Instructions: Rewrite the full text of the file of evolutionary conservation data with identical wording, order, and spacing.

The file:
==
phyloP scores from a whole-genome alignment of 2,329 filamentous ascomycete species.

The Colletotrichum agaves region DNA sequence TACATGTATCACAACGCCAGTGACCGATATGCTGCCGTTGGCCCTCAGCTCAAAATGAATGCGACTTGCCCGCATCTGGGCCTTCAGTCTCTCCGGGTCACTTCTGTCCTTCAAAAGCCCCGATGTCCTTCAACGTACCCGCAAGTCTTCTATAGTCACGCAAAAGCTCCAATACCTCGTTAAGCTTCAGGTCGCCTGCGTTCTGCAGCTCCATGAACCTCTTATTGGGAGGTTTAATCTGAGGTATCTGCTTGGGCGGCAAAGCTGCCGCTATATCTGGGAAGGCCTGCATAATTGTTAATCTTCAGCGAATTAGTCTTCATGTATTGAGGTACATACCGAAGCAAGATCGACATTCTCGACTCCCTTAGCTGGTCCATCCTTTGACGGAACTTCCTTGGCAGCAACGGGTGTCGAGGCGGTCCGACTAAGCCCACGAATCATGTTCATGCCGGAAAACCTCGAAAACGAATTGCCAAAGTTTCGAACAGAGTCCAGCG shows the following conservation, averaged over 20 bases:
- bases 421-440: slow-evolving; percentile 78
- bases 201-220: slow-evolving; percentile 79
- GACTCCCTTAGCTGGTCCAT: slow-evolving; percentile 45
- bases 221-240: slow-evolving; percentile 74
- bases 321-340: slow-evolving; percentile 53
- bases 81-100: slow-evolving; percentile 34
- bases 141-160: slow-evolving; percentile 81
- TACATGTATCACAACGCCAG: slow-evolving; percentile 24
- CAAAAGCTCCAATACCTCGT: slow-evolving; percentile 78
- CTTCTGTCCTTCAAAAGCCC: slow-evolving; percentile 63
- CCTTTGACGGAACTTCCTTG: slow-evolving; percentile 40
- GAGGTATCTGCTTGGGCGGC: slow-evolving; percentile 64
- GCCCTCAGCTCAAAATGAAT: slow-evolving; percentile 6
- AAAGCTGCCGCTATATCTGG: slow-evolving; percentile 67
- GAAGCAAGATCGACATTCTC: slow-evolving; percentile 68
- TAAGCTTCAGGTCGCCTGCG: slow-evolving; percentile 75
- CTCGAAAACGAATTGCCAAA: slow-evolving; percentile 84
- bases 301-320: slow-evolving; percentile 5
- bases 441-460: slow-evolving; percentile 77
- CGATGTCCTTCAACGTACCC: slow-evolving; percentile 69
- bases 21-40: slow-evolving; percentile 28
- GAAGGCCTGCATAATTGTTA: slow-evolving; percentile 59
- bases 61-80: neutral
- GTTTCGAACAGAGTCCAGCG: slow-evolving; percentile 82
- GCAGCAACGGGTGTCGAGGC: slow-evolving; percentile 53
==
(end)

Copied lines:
phyloP scores from a whole-genome alignment of 2,329 filamentous ascomycete species.

The Colletotrichum agaves region DNA sequence TACATGTATCACAACGCCAGTGACCGATATGCTGCCGTTGGCCCTCAGCTCAAAATGAATGCGACTTGCCCGCATCTGGGCCTTCAGTCTCTCCGGGTCACTTCTGTCCTTCAAAAGCCCCGATGTCCTTCAACGTACCCGCAAGTCTTCTATAGTCACGCAAAAGCTCCAATACCTCGTTAAGCTTCAGGTCGCCTGCGTTCTGCAGCTCCATGAACCTCTTATTGGGAGGTTTAATCTGAGGTATCTGCTTGGGCGGCAAAGCTGCCGCTATATCTGGGAAGGCCTGCATAATTGTTAATCTTCAGCGAATTAGTCTTCATGTATTGAGGTACATACCGAAGCAAGATCGACATTCTCGACTCCCTTAGCTGGTCCATCCTTTGACGGAACTTCCTTGGCAGCAACGGGTGTCGAGGCGGTCCGACTAAGCCCACGAATCATGTTCATGCCGGAAAACCTCGAAAACGAATTGCCAAAGTTTCGAACAGAGTCCAGCG shows the following conservation, averaged over 20 bases:
- bases 421-440: slow-evolving; percentile 78
- bases 201-220: slow-evolving; percentile 79
- GACTCCCTTAGCTGGTCCAT: slow-evolving; percentile 45
- bases 221-240: slow-evolving; percentile 74
- bases 321-340: slow-evolving; percentile 53
- bases 81-100: slow-evolving; percentile 34
- bases 141-160: slow-evolving; percentile 81
- TACATGTATCACAACGCCAG: slow-evolving; percentile 24
- CAAAAGCTCCAATACCTCGT: slow-evolving; percentile 78
- CTTCTGTCCTTCAAAAGCCC: slow-evolving; percentile 63
- CCTTTGACGGAACTTCCTTG: slow-evolving; percentile 40
- GAGGTATCTGCTTGGGCGGC: slow-evolving; percentile 64
- GCCCTCAGCTCAAAATGAAT: slow-evolving; percentile 6
- AAAGCTGCCGCTATATCTGG: slow-evolving; percentile 67
- GAAGCAAGATCGACATTCTC: slow-evolving; percentile 68
- TAAGCTTCAGGTCGCCTGCG: slow-evolving; percentile 75
- CTCGAAAACGAATTGCCAAA: slow-evolving; percentile 84
- bases 301-320: slow-evolving; percentile 5
- bases 441-460: slow-evolving; percentile 77
- CGATGTCCTTCAACGTACCC: slow-evolving; percentile 69
- bases 21-40: slow-evolving; percentile 28
- GAAGGCCTGCATAATTGTTA: slow-evolving; percentile 59
- bases 61-80: neutral
- GTTTCGAACAGAGTCCAGCG: slow-evolving; percentile 82
- GCAGCAACGGGTGTCGAGGC: slow-evolving; percentile 53